Tuesday, August 12, 2008

"The Most Significant and Controversial Assertion of Agency Authority"

Last Friday, I moderated a panel entitled, "Net Neutrality Regulation: Perspectives on What It Means and Whether It Is Necessary," at the American Bar Association's annual meeting in New York. The program was sponsored by the ABA's Section of Administrative Law and Regulatory Practice. The presentations, and the back-and-forth exchanges among the panelists, were some of the most interesting and informative I have heard in a long while. The panelists were Marvin Ammori, General Counsel, Free Press; Link Hoewing, Vice President of Internet and Technology, Verizon; James Speta, Professor of Law, Northwestern University; and Joe Waz, Senior Vice President, External Affairs and Public Policy Counsel, Comcast.

Not surprisingly, much of the discussion centered on the FCC's August 1 action sanctioning Comcast for what the FCC claims to be discriminatory interference with Comcast's subscribers access to BitTorrent's peer-to-peer applications. When the audio of this ABA Continuing Legal Education program becomes available later, I will provide a link for those that might be interested. But, for now, I want to highlight two statements by members of the panel that struck me as very significant, and worthy of further attention and reflection.

Professor Speta, one of the nation's leading telecom scholars, teaches courses in telecommunications and Internet policy and administrative law. He is also a member of FSF's Board of Academic Advisors. Near the outset of his remarks, Professor Speta declared: "The FCC's Comcast action is the most significant and controversial assertion of authority by an agency since the FDA's effort to extend its jurisdiction over tobacco." In the course of his remarks, Professor Speta indicated that he believes, on occasion and depending on the circumstances, there may be instances of Internet service provider conduct that call for net neutrality-like remedies in the context of post hoc adjudicatory proceedings that sound in antitrust jurisprudence. But he professed considerable skepticism that the Comcast matter presented such an instance.

In any event, Professor Speta's characterization of the FCC's action as the most significant and controversial assertion of agency authority since the FDA's attempt to extend its jurisdiction over tobacco ought to give pause. In that case, even though Congress had regulated tobacco in many different ways for many years -- and had considered and rejected legislative proposals to give the FDA authority to regulate tobacco -- the FDA proceeded to assert authority by classifying tobacco as a "drug." Suffice it to say for present purposes that the FDA's regulatory grab did not turn out well. In 2000, the Supreme Court rejected the agency's jurisdictional assertion in FDA v. Brown & Williamson Tobacco Corp., 529 U.S. 120 (2000). Before the FCC acted in the Comcast case, I argued in pieces here and here that, in light of the changed circumstances since the complaint against Comcast was filed by Free Press, and the uncertainty surrounding the FCC's "ancillary" authority to regulate the practices of Internet providers, the Commission should have dismissed the complaint without prejudice.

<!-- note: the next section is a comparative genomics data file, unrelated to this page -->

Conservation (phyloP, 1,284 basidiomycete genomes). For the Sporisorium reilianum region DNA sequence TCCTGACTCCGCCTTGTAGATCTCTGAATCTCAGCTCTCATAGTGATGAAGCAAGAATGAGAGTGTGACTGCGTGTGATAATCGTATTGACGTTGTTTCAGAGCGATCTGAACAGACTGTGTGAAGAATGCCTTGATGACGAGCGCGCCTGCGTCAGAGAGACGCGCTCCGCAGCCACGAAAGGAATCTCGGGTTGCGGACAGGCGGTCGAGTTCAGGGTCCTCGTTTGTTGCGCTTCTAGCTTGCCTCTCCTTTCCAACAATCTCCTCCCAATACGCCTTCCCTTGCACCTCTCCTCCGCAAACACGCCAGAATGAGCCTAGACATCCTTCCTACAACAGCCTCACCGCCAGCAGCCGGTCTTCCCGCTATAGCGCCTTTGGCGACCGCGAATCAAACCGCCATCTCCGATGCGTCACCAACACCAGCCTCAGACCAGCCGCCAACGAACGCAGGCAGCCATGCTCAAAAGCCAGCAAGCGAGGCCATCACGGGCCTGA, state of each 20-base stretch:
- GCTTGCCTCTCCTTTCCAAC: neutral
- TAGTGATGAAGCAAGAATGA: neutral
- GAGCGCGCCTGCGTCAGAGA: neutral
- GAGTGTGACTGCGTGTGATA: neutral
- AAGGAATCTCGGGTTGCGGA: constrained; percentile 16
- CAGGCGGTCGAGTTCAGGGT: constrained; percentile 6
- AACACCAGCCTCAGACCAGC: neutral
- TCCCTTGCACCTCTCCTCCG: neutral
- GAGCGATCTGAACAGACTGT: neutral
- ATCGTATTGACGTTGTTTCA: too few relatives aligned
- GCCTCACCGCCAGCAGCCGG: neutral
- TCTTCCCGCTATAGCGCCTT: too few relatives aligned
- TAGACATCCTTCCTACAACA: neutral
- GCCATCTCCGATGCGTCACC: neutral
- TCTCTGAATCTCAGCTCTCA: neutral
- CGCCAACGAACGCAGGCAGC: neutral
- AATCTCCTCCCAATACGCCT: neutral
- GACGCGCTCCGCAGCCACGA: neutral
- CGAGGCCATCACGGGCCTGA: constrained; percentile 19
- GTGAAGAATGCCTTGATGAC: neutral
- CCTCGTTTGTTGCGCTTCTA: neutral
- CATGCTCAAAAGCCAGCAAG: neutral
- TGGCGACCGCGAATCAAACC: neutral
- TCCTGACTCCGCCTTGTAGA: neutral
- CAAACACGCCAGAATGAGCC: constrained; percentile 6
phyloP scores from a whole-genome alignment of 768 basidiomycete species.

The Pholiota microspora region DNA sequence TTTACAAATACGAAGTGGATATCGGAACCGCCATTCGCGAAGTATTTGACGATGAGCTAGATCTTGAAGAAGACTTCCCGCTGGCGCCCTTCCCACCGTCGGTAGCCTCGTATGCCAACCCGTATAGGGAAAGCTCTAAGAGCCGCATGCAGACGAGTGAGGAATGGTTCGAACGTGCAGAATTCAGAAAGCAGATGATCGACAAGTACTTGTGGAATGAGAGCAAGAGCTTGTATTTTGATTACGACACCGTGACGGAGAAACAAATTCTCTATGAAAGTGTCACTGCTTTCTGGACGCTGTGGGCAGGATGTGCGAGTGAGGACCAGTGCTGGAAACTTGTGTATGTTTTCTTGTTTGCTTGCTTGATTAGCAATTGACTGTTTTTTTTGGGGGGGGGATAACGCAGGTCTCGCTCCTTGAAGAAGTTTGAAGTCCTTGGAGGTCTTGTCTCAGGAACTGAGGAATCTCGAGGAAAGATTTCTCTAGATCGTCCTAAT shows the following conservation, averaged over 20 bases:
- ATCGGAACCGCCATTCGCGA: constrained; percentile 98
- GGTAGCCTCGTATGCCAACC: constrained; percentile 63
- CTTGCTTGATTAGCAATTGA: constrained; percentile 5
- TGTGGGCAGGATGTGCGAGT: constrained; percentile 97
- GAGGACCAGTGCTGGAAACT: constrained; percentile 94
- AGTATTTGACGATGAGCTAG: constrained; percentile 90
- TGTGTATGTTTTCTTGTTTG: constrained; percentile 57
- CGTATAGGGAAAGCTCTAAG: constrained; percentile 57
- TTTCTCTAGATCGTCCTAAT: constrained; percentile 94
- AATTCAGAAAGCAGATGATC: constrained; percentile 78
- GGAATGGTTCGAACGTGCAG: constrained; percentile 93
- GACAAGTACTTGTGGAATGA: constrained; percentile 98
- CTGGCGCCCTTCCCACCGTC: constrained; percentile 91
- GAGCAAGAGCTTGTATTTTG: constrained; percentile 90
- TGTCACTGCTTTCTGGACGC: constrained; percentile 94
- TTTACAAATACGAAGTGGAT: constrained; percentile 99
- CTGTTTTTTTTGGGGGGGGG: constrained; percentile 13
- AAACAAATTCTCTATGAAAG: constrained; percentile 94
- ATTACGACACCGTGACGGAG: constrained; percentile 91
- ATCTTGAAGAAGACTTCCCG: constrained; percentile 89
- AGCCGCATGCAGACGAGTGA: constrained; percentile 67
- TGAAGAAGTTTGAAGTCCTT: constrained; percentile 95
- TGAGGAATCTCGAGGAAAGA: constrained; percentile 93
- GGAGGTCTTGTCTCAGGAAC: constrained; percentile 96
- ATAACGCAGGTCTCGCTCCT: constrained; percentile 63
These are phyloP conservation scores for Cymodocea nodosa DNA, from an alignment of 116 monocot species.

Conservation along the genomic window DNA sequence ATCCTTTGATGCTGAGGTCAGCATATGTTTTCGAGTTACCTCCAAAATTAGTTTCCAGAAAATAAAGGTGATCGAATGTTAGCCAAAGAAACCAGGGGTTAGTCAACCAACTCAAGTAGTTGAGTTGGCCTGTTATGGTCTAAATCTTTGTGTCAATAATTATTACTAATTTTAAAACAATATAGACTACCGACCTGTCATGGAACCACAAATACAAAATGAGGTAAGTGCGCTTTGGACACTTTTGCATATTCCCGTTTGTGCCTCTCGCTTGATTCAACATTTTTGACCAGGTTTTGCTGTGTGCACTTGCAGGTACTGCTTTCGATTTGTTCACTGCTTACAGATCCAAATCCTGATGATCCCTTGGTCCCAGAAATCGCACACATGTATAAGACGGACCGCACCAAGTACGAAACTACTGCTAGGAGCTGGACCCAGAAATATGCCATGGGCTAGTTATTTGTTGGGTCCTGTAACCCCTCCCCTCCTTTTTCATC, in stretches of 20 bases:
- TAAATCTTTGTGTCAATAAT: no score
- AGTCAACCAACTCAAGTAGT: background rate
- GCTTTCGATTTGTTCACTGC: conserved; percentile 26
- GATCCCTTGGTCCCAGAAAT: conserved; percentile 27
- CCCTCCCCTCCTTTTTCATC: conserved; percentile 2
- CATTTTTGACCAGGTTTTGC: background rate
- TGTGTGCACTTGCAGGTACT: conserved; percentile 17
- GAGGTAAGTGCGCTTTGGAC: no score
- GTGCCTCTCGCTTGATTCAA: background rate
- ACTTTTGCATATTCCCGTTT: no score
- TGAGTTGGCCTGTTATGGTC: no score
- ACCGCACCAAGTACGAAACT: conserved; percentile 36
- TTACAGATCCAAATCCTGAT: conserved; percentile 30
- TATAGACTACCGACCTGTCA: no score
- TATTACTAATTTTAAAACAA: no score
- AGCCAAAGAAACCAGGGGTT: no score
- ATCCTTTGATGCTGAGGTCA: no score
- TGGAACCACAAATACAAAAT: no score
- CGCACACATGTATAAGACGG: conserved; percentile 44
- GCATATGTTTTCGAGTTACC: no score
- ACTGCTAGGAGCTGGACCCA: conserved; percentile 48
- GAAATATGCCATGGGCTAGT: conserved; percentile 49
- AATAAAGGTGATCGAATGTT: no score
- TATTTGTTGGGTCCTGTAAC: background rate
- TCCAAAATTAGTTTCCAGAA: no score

Speaking of Free Press, Mr. Ammori made the second statement I wish to highlight. Near the beginning of his remarks, he said that one of Free Press's goals is to make communications policy "more political." Now we all know that, in practice, the FCC, a so-called independent regulatory agency, does not operate consistently in accordance with the theoretical premises of such an agency. The theory of the Progressive-era reformers who envisioned the independent agencies like the FCC was that these agencies, by institutional design, would be insulated from ordinary politics, that their largely apolitcal regulatory decisions would be guided by the institutional expertise of the commissioners and staff.

I am one who has questioned the validity of the theoretical premises of the independent agencies on separation of powers grounds. Be that as it may, query whether it really makes sense to want to make decisions such as "net neutrality" more political. This is especially so when such decisions involve, as they inevitably will, and as they do in the Comcast case, highly technical questions concerning whether certain Internet practices constitute acceptable "reasonable network management" or prohibited "discrimination." It is certainly worth pondering whether making the decisional process "more political" in cases like Comcast's enhances the quality of agency decisionmaking. I doubt that Senator Clarence Dill and the other "founders" of the FCC would think so.